photo-6Many of us delve into reinventing ourselves at some point. After a move, a breakup, a job loss, when the kids are grown and move out… Any number of ways the carpet gets yanked out from under us can trigger the need to take that good, hard look in the mirror. Some reach this precipice, take the leap, and land with grace on the other side, while others fall to pieces.

I’ve taken a good look at a few of my friends who are on the “landed with grace” side of the precipice, and I notice that they have a few things in common:

1. They Started a Business
Each of them now runs a successful business. From wine pairing, sewing, crafting handmade jewelry, weaving, making pottery, drawing henna designs, running a restaurant, each of them found something they loved to do, and further: that they were good at doing. Rather than looking for a job that would let them do what they love, they turned what they love into their job. Daily they spend time doing what they love, and they even report that the mundane parts of running a business are better than doing that same mundane task for someone else.

2. They Use Their Stuff (and Improve Upon It)
My friend Patty makes amazing handbags, designing them for what she herself would want to buy: high quality materials, superb stitching, ornate and functional buttons and zippers, and she really thinks through where to put every pocket. It takes a lot of hard work on her part, and the final product certainly shows. And she isn’t afraid to upgrade the designs as her needs change. For instance, when switching to a touchscreen phone from a smaller flip phone, she started designing larger and more convenient cell phone pockets in her handbags—a detail not overlooked by her clientele.

3. They’re Open to New Ideas and Concepts
I attend an Open House a couple times a year, put on by my friends who make jewelry and who started inviting all their artistic friends to come and showcase our own items, from books and clothing to even other jewelry artists. I’m always amazed at how everyone gets together to compare notes. The artists use these gatherings as opportunities to learn from and encourage one another rather than roll their eyes or feel jealous about someone’s sales.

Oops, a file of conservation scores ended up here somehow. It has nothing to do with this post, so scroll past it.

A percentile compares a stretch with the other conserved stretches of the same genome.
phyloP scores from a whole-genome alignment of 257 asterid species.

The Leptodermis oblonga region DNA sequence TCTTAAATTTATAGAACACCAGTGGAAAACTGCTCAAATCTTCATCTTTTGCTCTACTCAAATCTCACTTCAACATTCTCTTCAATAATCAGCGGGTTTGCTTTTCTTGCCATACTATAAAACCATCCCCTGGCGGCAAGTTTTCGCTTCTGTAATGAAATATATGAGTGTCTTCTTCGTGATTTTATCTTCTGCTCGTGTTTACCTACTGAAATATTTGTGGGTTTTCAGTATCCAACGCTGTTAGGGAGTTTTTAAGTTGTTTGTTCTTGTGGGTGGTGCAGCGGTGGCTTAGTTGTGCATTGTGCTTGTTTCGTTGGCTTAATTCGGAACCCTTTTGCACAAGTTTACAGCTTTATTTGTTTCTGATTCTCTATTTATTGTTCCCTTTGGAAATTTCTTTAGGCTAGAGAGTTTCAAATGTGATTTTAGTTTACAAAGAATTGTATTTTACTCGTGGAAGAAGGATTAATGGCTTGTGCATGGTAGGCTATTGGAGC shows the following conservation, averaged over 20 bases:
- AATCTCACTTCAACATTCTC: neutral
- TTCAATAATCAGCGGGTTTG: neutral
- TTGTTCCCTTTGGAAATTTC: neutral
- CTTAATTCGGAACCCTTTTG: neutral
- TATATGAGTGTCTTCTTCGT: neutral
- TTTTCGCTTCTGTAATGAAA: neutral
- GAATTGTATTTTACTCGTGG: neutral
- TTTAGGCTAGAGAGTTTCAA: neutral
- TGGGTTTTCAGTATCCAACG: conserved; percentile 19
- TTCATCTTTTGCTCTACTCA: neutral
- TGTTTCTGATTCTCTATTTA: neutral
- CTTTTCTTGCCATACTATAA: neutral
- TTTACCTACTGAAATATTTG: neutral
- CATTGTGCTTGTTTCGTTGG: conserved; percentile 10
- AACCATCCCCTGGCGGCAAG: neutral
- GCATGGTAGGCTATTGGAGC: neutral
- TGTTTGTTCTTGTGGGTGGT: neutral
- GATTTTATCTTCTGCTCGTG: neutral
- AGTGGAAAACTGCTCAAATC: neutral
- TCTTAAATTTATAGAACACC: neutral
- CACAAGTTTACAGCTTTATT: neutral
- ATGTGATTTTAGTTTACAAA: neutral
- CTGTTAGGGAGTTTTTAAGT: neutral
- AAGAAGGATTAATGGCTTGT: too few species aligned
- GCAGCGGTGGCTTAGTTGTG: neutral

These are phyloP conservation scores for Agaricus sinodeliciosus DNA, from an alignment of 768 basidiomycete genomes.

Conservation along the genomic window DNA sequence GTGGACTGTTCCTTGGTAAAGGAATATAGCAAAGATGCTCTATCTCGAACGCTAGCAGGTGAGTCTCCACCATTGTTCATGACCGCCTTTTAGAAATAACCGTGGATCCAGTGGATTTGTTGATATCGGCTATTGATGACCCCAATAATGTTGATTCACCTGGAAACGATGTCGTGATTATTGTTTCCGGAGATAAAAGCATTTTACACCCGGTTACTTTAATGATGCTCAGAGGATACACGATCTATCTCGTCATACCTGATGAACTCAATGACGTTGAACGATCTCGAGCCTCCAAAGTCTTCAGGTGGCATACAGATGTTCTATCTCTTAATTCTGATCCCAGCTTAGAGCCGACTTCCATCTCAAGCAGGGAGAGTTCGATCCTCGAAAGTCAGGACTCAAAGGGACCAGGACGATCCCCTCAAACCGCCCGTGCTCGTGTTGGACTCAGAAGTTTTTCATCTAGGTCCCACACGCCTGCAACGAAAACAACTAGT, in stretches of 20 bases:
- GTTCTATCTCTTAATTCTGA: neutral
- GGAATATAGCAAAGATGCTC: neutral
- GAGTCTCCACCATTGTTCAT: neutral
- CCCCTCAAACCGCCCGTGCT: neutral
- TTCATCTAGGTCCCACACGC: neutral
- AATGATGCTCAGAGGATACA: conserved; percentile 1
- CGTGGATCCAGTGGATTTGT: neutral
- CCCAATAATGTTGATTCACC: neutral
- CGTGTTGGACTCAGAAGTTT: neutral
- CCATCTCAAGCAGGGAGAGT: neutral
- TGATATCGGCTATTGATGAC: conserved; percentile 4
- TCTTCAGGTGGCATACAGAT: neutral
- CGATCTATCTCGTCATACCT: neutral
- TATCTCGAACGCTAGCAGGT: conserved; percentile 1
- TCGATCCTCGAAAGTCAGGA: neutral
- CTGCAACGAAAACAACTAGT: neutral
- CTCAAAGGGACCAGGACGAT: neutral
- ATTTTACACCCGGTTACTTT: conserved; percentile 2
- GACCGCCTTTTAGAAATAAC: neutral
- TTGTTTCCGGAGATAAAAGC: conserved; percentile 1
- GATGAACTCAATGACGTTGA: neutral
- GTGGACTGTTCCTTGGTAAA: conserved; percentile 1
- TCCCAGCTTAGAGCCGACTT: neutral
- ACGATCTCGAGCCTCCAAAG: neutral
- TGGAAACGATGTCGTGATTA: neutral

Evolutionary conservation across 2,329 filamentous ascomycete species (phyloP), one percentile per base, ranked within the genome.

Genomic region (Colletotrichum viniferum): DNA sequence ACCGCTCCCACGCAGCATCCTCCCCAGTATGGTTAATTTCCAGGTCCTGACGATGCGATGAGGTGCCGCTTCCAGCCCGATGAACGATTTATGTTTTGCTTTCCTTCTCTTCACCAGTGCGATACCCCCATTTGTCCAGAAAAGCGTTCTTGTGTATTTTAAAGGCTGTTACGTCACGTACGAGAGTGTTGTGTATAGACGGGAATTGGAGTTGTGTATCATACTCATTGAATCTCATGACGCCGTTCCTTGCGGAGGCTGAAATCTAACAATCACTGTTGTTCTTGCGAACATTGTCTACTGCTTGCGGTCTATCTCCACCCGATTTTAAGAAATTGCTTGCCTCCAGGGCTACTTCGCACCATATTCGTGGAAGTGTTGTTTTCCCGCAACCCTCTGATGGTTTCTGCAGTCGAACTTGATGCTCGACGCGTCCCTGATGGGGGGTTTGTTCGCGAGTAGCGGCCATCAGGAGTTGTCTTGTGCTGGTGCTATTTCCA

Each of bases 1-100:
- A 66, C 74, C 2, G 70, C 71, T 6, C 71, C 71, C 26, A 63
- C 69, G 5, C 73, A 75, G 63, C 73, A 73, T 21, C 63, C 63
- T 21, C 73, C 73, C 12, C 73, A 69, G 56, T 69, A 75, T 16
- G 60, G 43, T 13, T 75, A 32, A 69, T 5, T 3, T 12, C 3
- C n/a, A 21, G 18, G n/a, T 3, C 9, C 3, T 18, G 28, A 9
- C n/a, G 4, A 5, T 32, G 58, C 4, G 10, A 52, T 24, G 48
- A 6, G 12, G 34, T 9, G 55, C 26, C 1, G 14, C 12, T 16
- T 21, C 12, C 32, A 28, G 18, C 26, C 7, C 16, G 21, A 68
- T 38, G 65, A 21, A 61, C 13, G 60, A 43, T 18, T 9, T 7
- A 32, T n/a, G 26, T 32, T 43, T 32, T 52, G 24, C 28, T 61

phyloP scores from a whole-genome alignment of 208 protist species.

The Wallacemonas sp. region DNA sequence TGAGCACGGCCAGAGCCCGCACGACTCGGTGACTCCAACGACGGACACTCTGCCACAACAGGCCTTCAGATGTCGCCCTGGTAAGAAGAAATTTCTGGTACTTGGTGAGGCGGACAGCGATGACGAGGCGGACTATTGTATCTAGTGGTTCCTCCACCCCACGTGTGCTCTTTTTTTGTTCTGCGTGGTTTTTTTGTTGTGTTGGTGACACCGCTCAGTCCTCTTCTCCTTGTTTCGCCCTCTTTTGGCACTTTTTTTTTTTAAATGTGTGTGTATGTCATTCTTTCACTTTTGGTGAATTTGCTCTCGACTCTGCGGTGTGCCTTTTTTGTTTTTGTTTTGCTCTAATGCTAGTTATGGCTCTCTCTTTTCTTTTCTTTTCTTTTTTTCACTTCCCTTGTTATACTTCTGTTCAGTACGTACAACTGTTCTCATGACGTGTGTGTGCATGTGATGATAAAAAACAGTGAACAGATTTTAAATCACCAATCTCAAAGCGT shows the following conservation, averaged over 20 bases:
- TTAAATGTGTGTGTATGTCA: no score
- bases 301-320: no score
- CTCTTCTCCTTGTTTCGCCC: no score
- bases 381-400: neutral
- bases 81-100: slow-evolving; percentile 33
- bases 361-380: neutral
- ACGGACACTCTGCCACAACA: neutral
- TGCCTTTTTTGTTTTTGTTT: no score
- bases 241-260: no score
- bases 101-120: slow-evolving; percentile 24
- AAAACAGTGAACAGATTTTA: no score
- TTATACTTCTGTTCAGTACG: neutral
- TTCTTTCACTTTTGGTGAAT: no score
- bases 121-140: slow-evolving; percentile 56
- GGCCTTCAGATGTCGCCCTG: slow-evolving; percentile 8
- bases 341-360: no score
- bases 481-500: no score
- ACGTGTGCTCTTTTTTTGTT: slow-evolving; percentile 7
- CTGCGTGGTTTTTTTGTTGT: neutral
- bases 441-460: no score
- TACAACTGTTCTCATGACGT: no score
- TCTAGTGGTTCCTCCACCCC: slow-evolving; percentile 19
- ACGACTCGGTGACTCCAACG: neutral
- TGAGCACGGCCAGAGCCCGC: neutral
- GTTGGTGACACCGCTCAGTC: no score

4. They Make Informed Delegations
Each of my friends strives to know their business, from rules to trends to the price of gold. But rather than take time away from their craft to run out and learn everything else about social media, web hosting, computer support, tax codes, investing, heart surgery—you get the drift, they learn enough to have a solid grasp on what needs to be done and what it should cost, and then they trust their hired experts to do what the experts do. They then use the countless hours that they freed up from micromanaging and put it to good use furthering their craft.

5. They Give Back
Whether they donate to charity or help support local artists by bringing talented people together, my successful business friends make sure to give back. They’ve been there; they know what it’s like to be down and out, or to feel unfulfilled in their work lives. And now that they’re making a living doing something they love, in any way they can, they give back, because they know how good they’ve got it. Subsequently, the more they give, whether in time or money or advice, the more they seem to get back in terms of friendships, connections, and realizing a job well done.

Putting Yourself in Your Work~
Jody Brown is the author of Upside Down Kingdom, and is a multi-blogger, poet, and traveler. Her current writing projects, including her daily blog endeavor, #Project365, can be found at